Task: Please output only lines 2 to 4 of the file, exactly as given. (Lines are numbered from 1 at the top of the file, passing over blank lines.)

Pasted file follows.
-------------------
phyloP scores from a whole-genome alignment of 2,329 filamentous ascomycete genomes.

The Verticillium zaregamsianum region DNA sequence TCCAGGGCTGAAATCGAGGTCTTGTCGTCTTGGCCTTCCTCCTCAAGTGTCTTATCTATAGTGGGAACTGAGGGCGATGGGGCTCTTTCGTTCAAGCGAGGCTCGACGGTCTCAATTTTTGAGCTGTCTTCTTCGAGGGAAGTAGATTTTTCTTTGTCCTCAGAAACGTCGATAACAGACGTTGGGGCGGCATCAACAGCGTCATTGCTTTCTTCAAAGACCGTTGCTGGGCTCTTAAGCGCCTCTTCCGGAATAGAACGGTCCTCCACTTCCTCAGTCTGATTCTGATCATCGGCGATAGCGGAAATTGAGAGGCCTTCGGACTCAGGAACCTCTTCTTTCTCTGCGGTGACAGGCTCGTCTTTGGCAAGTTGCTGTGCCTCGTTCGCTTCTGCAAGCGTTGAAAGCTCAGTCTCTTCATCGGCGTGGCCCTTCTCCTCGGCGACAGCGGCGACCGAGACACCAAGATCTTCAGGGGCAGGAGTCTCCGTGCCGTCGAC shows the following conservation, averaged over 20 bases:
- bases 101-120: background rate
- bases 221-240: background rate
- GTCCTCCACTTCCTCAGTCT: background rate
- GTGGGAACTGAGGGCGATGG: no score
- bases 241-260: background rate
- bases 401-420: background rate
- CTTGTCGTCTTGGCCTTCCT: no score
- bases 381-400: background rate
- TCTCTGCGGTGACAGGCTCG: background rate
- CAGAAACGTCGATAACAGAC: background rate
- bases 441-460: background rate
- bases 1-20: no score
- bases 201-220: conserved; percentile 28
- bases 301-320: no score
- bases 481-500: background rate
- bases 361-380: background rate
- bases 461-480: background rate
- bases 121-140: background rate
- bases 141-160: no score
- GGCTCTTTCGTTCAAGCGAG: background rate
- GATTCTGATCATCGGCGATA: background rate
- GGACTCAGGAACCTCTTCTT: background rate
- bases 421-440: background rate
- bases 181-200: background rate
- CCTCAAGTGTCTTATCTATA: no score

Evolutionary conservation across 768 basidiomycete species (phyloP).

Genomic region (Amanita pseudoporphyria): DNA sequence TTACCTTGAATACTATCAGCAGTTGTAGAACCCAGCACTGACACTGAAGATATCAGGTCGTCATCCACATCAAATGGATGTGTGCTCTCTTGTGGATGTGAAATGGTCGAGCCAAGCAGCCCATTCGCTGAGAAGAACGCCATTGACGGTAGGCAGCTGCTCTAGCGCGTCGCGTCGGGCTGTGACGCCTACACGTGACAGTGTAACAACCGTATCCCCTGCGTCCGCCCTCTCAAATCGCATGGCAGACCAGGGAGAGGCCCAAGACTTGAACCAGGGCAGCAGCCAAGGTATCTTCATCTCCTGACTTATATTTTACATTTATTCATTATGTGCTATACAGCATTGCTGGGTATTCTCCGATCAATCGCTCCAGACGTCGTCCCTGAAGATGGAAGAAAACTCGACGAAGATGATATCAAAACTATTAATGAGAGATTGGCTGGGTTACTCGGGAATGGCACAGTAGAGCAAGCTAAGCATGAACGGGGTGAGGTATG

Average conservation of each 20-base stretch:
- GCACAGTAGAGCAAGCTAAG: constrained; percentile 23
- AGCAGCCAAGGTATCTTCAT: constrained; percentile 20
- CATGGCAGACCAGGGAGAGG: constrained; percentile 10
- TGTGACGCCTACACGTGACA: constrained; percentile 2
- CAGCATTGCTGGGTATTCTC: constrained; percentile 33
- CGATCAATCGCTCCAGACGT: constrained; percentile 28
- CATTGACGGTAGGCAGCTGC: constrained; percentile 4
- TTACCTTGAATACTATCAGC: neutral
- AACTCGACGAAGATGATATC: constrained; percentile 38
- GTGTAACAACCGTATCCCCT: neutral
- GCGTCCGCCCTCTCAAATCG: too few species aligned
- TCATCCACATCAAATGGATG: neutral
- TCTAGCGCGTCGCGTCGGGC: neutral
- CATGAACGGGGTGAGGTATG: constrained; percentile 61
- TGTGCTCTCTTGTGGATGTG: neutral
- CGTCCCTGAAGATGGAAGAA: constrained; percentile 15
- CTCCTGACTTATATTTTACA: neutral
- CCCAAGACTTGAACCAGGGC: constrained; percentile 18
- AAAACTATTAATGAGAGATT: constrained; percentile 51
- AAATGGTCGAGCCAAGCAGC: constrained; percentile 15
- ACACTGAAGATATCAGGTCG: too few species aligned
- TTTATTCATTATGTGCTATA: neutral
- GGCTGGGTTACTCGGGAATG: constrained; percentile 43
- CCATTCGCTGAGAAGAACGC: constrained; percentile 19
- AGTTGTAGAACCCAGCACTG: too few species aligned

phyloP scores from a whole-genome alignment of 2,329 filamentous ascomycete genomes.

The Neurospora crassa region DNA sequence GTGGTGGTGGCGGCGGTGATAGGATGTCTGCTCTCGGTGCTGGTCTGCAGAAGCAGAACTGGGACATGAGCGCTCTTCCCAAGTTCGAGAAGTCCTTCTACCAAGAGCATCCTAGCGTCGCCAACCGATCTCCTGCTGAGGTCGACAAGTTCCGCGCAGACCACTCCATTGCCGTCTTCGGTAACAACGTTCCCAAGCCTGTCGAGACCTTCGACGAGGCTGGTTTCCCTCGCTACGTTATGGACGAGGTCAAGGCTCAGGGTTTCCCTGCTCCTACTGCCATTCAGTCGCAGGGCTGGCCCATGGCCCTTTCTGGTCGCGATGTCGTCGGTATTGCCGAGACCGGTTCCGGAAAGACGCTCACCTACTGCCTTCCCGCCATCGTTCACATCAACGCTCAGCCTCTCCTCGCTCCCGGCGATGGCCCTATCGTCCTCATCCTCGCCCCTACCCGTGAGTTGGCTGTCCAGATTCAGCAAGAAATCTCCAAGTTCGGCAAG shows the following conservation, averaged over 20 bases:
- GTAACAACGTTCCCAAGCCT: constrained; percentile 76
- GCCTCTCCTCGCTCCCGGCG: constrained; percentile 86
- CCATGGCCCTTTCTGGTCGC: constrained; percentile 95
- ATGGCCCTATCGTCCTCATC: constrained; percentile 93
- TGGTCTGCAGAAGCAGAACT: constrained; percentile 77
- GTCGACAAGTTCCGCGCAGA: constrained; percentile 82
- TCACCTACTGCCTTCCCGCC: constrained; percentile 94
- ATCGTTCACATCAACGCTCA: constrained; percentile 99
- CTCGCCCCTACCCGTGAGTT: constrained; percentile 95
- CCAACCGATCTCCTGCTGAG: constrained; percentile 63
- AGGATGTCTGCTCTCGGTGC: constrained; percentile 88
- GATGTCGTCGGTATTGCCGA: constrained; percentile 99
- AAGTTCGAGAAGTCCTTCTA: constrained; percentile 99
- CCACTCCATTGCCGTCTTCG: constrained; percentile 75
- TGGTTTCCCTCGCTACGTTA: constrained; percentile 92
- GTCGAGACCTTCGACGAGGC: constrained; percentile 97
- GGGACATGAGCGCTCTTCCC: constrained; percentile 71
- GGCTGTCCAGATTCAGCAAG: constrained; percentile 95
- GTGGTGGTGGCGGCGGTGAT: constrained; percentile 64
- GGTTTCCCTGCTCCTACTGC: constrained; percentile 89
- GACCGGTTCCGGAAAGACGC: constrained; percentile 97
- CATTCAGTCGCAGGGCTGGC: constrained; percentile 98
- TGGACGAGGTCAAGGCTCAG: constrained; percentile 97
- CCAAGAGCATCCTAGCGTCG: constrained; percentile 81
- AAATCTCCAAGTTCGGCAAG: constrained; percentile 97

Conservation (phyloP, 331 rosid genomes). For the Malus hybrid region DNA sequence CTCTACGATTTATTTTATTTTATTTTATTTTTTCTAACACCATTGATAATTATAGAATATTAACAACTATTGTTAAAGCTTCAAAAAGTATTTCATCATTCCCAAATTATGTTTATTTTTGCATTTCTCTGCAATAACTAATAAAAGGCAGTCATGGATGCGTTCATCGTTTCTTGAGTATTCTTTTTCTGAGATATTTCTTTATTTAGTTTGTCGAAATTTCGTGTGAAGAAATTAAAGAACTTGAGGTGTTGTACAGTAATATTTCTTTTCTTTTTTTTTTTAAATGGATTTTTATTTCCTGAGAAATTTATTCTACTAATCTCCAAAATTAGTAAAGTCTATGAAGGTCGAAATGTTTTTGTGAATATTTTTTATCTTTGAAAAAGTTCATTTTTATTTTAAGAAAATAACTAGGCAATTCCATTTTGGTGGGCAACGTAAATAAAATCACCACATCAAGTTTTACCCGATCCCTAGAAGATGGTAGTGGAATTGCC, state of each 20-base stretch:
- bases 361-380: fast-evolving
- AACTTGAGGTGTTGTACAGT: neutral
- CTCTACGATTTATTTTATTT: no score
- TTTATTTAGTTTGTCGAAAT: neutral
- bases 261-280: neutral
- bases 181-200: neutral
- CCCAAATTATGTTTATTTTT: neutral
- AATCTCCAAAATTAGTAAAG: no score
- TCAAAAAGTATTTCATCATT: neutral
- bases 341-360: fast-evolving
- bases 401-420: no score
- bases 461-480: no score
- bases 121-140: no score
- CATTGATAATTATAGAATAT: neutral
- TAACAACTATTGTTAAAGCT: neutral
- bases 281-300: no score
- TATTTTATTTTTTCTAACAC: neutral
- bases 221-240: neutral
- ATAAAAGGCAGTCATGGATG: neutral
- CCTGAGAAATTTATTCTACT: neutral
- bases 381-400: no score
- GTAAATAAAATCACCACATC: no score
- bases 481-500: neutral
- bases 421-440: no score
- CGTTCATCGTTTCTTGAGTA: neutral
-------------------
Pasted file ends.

The Verticillium zaregamsianum region DNA sequence TCCAGGGCTGAAATCGAGGTCTTGTCGTCTTGGCCTTCCTCCTCAAGTGTCTTATCTATAGTGGGAACTGAGGGCGATGGGGCTCTTTCGTTCAAGCGAGGCTCGACGGTCTCAATTTTTGAGCTGTCTTCTTCGAGGGAAGTAGATTTTTCTTTGTCCTCAGAAACGTCGATAACAGACGTTGGGGCGGCATCAACAGCGTCATTGCTTTCTTCAAAGACCGTTGCTGGGCTCTTAAGCGCCTCTTCCGGAATAGAACGGTCCTCCACTTCCTCAGTCTGATTCTGATCATCGGCGATAGCGGAAATTGAGAGGCCTTCGGACTCAGGAACCTCTTCTTTCTCTGCGGTGACAGGCTCGTCTTTGGCAAGTTGCTGTGCCTCGTTCGCTTCTGCAAGCGTTGAAAGCTCAGTCTCTTCATCGGCGTGGCCCTTCTCCTCGGCGACAGCGGCGACCGAGACACCAAGATCTTCAGGGGCAGGAGTCTCCGTGCCGTCGAC shows the following conservation, averaged over 20 bases:
- bases 101-120: background rate
- bases 221-240: background rate